WOLF BLITZER, HOST: Now to the latest news in Saudi Arabia. Government spokesmen said today authorities are questioning a number of people who may be tied to the bombing of a Riyadh neighborhood. The Saudi interior minister now says there have been no arrests but the government is blaming al Qaeda for Saturday's attack which killed 17 people and wounded 122 others. And sources are telling CNN right now, one of the suspects has told investigators al Qaeda believed it was targeting a neighborhood housing Americans. Most of the victims were Arabs.
Let's get the view of an insider right now. Adel Al-Jubeir is the Foreign Policy Adviser to Saudi Crown Prince Abdullah. He serves as a spokesman for the Saudi government. He spoke with me earlier via videophone from Riyadh.
BLITZER (voice-over): Adel Al-Jubeir, thanks very much for joining us. Our condolences to you, to all the Saudis and others who were killed in this latest terror attack but what can you tell us about information you have that another terror strike might be on the way?
ADEL AL-JUBEIR, SAUDI FOREIGN POLICY ADVISER (via videophone): We can never discount the possibility. We know that there are a number of cells that still remain in Saudi Arabia. We intend to uncover them and destroy them. We have been on a heightened state of alert, especially since the May 12 bombings in Riyadh, and we have been on heightened state of alert since the beginning of Ramadan because we were picking up intelligence that attacks might be planned.
BLITZER: If you anticipated that this was in the works why couldn't you have prevented it?
AL-JUBEIR: Well, Wolf, we knew that we - our intelligence - indicated that there were attacks being planned. We knew that one - that it had gone from planning to operations. We did not know what the target was and when I say we I mean both we and the United States. We had broken up an al Qaeda cell in Makkah and we have also damaged or broken up an al Qaeda cell in Riyadh this week, this past Thursday, so we are looking for them and we're destroying them wherever we can find them.
BLITZER: Are you 100 percent certain this was the work of al Qaeda?
AL-JUBEIR: I personally am, yes. It has all the hallmarks of al Qaeda, being the methods that were used were the same. They're the only ones who have a motive and they're the only ones who have set up cells in Saudi Arabia to harm innocent people.
BLITZER: There is some suggestion that al Qaeda may have thought that the target they attacked included Americans as opposed to Arabs. Is that the information you're getting from the suspects you rounded up?
AL-JUBEIR: That may well be the case but al Qaeda is not targeting exclusively Americans. Al Qaeda is targeting everyone because it's a demonic oath that is pure evil. We know that Saudi Arabia and the United States are the two main targets of al Qaeda. We know that they had set up a weapons-making factory in Makkah. We know that they have booby-trapped Qur'ans. I doubt that they intended to give those Qur'ans to Americans so obviously they were targeting fellow Muslims as well as fellow Arabs and fellow Saudis.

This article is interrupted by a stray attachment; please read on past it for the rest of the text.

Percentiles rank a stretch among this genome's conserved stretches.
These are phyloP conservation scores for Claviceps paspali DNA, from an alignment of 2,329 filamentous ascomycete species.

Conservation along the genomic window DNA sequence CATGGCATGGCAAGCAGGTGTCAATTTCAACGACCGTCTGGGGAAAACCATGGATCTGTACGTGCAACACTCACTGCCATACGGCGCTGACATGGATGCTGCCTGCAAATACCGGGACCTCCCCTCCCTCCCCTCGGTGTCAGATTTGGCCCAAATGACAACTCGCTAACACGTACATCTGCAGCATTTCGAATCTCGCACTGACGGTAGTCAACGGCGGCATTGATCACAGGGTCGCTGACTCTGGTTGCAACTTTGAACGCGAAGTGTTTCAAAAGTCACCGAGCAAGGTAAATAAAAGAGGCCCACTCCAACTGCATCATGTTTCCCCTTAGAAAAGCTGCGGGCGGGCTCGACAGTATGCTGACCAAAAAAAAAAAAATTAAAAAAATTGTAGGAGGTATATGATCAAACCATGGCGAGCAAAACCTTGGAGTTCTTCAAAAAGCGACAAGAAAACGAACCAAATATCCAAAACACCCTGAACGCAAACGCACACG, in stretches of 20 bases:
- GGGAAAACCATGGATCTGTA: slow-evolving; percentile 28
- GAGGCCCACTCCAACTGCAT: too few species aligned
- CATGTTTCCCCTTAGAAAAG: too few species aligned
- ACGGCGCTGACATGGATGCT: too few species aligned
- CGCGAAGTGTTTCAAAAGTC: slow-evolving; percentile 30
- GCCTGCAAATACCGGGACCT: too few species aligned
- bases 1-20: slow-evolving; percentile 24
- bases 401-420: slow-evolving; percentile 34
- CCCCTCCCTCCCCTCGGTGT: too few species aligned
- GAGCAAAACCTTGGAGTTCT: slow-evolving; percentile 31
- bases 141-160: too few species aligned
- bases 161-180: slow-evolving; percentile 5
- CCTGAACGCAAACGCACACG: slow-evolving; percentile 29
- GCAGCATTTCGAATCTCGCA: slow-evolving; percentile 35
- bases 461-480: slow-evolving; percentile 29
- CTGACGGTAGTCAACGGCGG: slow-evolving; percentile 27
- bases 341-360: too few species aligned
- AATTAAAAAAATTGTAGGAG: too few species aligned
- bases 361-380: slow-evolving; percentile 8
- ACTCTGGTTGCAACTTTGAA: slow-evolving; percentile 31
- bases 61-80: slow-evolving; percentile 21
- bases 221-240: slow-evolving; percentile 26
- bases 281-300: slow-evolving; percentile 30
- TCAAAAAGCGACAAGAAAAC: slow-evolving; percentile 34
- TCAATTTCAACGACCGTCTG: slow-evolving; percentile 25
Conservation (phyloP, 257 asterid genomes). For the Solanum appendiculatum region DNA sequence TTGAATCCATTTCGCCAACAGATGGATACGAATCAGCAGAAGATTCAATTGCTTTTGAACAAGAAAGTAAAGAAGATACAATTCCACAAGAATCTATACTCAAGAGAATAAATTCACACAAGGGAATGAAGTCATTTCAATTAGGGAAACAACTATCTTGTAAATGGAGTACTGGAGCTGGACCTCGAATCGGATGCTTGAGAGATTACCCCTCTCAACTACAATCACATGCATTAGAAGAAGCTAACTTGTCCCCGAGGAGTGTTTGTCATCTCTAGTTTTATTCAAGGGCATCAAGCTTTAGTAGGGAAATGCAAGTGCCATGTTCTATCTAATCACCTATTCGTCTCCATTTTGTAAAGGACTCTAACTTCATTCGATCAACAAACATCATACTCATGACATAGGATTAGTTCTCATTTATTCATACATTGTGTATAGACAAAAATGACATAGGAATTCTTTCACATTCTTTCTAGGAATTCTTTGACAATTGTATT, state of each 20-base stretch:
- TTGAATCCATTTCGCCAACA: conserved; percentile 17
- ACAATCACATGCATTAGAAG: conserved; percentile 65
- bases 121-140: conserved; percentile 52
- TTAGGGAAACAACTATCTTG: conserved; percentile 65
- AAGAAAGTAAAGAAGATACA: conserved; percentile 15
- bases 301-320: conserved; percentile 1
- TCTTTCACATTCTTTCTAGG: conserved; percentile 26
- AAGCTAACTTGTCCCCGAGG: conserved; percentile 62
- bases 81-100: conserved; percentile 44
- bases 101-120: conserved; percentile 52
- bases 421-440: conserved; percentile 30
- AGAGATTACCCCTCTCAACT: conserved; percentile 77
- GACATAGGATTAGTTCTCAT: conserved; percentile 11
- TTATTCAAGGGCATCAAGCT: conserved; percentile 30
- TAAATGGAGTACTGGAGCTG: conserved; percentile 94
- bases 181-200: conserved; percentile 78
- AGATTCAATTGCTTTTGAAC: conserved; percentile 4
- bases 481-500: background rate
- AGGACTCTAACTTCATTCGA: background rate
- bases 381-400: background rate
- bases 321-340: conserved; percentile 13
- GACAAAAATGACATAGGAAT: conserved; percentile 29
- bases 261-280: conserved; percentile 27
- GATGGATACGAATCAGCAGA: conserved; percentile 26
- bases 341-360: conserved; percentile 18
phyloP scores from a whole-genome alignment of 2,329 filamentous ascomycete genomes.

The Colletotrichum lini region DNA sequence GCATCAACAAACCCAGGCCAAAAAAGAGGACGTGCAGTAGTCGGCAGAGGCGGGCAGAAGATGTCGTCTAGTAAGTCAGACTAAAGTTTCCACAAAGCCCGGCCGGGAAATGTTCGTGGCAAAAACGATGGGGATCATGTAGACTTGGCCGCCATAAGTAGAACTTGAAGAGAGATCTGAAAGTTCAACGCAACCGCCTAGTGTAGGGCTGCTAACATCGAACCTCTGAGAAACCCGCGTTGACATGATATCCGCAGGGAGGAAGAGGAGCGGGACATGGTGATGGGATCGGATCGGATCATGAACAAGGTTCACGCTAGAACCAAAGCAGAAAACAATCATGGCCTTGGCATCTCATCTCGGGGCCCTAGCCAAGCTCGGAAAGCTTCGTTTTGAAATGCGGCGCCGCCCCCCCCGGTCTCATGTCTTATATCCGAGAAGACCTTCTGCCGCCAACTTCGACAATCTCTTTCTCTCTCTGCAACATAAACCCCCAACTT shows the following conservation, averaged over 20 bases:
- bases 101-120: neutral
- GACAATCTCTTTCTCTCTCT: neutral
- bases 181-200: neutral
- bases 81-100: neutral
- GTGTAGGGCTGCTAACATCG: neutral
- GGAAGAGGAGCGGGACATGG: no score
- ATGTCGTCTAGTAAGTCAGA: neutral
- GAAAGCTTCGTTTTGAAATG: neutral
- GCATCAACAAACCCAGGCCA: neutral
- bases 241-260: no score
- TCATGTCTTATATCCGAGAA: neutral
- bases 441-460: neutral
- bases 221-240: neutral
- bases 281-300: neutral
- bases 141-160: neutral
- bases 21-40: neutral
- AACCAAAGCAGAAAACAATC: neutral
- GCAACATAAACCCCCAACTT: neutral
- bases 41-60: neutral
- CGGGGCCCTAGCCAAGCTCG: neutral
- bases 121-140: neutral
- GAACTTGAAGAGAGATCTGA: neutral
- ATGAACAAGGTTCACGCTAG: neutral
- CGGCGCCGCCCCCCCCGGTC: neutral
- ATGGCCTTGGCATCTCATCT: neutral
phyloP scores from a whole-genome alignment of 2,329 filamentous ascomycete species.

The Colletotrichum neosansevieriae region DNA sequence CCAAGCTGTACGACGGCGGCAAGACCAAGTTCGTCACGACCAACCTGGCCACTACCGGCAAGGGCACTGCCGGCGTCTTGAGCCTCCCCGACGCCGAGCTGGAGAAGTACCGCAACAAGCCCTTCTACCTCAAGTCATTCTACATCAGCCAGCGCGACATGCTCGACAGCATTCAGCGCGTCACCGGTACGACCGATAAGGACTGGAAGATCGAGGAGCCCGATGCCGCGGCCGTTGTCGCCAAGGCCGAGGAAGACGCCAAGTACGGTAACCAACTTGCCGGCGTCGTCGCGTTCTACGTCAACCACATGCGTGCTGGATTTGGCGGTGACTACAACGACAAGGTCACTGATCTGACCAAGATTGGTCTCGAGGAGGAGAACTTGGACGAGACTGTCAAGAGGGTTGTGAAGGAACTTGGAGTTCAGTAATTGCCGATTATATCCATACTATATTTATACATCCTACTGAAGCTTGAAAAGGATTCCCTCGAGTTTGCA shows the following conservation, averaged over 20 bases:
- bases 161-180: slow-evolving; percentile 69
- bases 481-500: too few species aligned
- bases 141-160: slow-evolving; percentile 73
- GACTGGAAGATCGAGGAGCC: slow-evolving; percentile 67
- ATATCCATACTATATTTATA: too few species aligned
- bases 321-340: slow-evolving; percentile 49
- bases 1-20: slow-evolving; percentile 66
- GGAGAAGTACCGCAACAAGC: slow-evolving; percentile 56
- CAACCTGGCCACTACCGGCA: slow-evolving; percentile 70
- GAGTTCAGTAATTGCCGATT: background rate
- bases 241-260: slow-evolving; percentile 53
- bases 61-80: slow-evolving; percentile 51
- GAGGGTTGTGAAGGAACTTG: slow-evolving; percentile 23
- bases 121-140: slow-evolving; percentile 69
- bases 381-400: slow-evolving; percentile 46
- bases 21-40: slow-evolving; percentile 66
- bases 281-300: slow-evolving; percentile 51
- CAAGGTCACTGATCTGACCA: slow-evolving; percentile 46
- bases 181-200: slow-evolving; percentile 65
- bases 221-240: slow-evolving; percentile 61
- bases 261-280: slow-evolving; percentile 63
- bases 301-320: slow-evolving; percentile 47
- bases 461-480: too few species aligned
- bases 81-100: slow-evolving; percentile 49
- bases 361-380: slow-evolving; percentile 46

BLITZER: As you know, Adel Al-Jubeir, there are many critics of Saudi Arabia who say you, your government, have only yourselves to blame for this, for coddling al Qaeda over these years. What do you say to those critics in the House, the Senate, and elsewhere here in the United States?
AL-JUBEIR: Well, first of all I'm disappointed that they would say this. I believe these are callous remarks that have no place in the difficult times that we all - the world is going through. I also believe that those remarks emanate from ignorance and lack of information. If people had known what Saudi Arabia has been doing over the past ten years in trying to go after bin Laden they would not be saying this. It is also unfortunate, Wolf, that the very people who express these views and who are most critical and hostile of Saudi Arabia are inadvertently doing bin Laden's bidding. His objective is to drive a wedge between the U.S. and Saudi Arabia and these critics are playing right into his hands.
BLITZER: Is Saudi Arabia cutting back dramatically on the funding of these so-called madrasas, these schools, where so many of these fundamentalists apparently have emerged?
AL-JUBEIR: Well, Wolf, the fact that you ask this question is also an indication of the perception versus the reality. The perception is that Saudi Arabia was funding these schools. The reality is we're not. Seventy percent of these schools which exist mainly in Pakistan are Sunni or Shiite. For us to be funding them would be like the Catholic Church funding Southern Baptist schools. It didn't happen.
We have also cut off all funding from Saudi charities to anything outside of Saudi Arabia. We have worked closely with the Pakistani government to determine if there were any private Saudi monies that are going to those schools so we can shut it off.
So, in answer to your question absolutely we are doing everything we can to shut off the flow of funding to either terrorists or those that support them or those that condone their actions. We have no choice but to do so.
BLITZER: Adel Al-Jubeir, once again our deepest condolences to you. Thanks very much for joining us.
AL-JUBEIR: You are very welcome and thank you for your thoughtfulness, Wolf.